Jeremy Bentham's Influence

The most important influence on J. S. Mill's and his contemporaries' attempts to unite theory and policy was the work of the Englishman Jeremy Bentham (1748-1832). After Bentham's first important work was published in 1780, he became the intellectual leader of a group of reformers known as the philosophical radicals, or utilitarians. Historians of ideas disagree as to the degree of influence Bentham had on various writers, particularly on Ricardo and J. S. Mill. There is little question that James Mill was significantly influenced by Bentham and that Bentham and his followers had an important effect on economic, political, and social legislation and reform during this period. Even before Malthus wrote his essay on population, Bentham had proposed birth control; and Benthamites later advocated a long list of reforms encompassing universal adult suffrage (including women), prison reform, free speech and free press, civil service, and legalization of unions. Bentham started from the simple premise that people are motivated by two strong desires: to achieve pleasure and to avoid pain. If society could measure pleasure and pain, then laws could be created that would result in the greatest amount of happiness for the greatest number of individuals. The best way to measure pleasure and pain, according to Bentham, was by the measuring rod of money. Thus, Bentham and his followers hoped to make social reform an exact science by designing laws that would lead to the greatest good for the greatest number.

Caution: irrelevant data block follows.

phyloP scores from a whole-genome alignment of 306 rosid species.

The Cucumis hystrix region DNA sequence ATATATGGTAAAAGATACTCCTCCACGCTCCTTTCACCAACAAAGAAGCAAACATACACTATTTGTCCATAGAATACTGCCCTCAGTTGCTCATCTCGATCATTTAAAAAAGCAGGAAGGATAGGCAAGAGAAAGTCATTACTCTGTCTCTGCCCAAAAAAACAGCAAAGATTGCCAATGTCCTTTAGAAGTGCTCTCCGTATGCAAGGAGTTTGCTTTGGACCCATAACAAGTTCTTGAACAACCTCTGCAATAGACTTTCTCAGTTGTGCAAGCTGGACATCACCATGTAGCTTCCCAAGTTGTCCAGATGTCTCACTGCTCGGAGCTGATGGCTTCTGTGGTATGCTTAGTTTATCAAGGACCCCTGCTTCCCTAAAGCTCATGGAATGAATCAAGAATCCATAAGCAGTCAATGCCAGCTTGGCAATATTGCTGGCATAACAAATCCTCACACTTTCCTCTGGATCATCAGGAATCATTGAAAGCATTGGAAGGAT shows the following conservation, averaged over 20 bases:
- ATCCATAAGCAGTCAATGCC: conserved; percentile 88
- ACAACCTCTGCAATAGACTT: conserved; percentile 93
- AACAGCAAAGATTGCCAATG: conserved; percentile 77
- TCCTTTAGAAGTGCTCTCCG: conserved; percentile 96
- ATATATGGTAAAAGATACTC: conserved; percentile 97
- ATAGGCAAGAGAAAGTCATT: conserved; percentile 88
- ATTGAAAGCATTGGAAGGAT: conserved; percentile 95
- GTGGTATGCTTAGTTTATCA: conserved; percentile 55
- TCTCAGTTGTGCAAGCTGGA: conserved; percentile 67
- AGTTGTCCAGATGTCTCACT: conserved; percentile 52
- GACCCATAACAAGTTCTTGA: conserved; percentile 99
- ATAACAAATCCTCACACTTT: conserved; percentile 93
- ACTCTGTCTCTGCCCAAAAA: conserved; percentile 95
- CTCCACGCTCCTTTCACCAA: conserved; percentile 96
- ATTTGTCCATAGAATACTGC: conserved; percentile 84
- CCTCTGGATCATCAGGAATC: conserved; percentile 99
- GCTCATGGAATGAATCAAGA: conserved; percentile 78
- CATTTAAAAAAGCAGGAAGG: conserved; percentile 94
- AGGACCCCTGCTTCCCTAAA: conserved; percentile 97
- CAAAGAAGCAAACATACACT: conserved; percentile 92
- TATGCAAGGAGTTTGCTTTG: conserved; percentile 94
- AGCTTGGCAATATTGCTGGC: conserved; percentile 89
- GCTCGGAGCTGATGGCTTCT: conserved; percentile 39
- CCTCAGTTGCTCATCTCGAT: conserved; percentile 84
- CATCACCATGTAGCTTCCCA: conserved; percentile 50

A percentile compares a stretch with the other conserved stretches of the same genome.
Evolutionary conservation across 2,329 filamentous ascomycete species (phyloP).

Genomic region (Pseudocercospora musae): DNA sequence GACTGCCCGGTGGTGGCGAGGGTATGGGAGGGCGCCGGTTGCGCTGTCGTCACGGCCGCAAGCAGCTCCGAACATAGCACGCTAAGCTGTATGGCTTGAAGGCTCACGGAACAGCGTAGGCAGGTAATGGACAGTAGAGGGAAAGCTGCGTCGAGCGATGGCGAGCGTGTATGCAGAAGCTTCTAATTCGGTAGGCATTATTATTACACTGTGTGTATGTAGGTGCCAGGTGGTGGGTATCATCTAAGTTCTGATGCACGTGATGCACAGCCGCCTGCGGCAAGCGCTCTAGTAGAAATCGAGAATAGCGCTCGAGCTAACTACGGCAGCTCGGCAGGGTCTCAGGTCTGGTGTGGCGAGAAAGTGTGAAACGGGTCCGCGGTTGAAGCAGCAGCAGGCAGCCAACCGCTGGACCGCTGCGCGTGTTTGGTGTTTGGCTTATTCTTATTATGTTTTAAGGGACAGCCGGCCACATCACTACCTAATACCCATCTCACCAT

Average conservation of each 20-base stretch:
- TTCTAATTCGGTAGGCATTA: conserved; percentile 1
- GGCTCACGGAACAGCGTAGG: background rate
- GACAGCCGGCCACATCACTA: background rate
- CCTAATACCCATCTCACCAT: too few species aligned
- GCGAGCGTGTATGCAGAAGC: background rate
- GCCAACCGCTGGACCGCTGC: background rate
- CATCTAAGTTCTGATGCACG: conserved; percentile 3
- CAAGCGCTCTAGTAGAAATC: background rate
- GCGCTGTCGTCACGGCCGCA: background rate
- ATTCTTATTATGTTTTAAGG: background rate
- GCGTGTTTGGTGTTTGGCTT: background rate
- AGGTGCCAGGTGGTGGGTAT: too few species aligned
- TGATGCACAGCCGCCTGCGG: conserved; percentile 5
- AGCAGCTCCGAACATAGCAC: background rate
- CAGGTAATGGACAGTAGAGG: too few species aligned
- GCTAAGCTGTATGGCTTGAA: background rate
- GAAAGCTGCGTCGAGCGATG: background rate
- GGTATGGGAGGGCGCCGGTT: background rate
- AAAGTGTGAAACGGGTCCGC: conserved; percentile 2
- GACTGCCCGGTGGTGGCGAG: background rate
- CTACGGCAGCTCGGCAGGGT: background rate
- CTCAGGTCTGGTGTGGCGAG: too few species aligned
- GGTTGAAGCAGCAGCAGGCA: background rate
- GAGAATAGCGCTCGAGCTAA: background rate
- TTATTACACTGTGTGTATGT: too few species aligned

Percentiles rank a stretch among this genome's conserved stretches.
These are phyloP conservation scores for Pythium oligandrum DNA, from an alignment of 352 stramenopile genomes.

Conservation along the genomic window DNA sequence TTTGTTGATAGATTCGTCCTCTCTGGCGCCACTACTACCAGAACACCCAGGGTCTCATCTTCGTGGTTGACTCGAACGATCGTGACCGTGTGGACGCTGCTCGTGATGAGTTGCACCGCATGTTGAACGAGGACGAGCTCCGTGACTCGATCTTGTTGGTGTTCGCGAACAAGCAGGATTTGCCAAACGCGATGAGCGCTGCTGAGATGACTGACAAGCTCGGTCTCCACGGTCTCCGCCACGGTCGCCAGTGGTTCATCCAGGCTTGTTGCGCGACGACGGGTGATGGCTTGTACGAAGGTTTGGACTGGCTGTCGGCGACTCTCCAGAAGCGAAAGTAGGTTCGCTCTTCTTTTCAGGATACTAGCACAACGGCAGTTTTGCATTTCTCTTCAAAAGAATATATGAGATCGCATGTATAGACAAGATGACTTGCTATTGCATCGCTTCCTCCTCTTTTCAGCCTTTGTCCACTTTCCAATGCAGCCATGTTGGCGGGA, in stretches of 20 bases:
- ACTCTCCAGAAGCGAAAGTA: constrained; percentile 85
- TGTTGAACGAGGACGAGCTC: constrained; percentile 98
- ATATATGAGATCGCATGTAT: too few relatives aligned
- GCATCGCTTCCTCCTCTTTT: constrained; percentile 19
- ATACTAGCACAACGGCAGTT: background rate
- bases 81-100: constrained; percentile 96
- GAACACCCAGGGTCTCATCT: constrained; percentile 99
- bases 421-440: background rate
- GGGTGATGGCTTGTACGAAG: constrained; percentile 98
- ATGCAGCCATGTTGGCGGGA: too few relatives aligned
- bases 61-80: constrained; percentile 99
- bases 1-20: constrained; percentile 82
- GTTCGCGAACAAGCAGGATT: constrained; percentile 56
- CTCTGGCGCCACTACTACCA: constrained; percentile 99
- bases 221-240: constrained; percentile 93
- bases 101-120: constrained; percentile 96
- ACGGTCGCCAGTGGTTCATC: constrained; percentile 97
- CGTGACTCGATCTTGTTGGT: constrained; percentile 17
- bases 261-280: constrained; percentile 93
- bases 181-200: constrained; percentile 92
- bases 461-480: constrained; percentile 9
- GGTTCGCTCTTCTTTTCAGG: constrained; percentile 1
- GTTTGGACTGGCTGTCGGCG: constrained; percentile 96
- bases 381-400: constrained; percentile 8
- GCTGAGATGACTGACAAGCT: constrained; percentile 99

Although J. S. Mill, like the philosophical radicals, was strongly interested in political, economic, and social raform, he partially rejected some aspects of Benthamism that his father accepted. Before he was twenty years old, J. S. Mill had edited a five-volume edition of Bentham's works and had been strongly indoctrinated into the Benthamite system by James Mill. How much of the severe psychological depression that overwhelmed him as he reached adulthood is attributable to his growing dissatisfaction with his father's and Bentham's views will never be known, but for the remainder of his life he continued to share Bentham's concern with social reform while eschewing certain aspects of his theoretical structure. Two parts of the Benthamite system disturbed him in particular. The first was a dogmatism in the views of the philosophical radicals, particularly evident in their insistence that the pleasure-pain calculus of hedonism could be used to analyze all human behavior. Influenced by Comte and others, Mill could not accept such a narrow view, which seemed to disregard many of the elements that distinguished humans from other animals. The second disturb­ing aspect of the philosophical radicals was that in some ways they were not radical enough. Though in historical perspective Mill's views may not seem particularly radical, he was nevertheless to the political left of his father and other strict adherents of the Bentham tradition. What most distinguished J. S. Mill from the utilitarians was his openness to new ideas, a trait that would have been foreign to a strict Benthamite.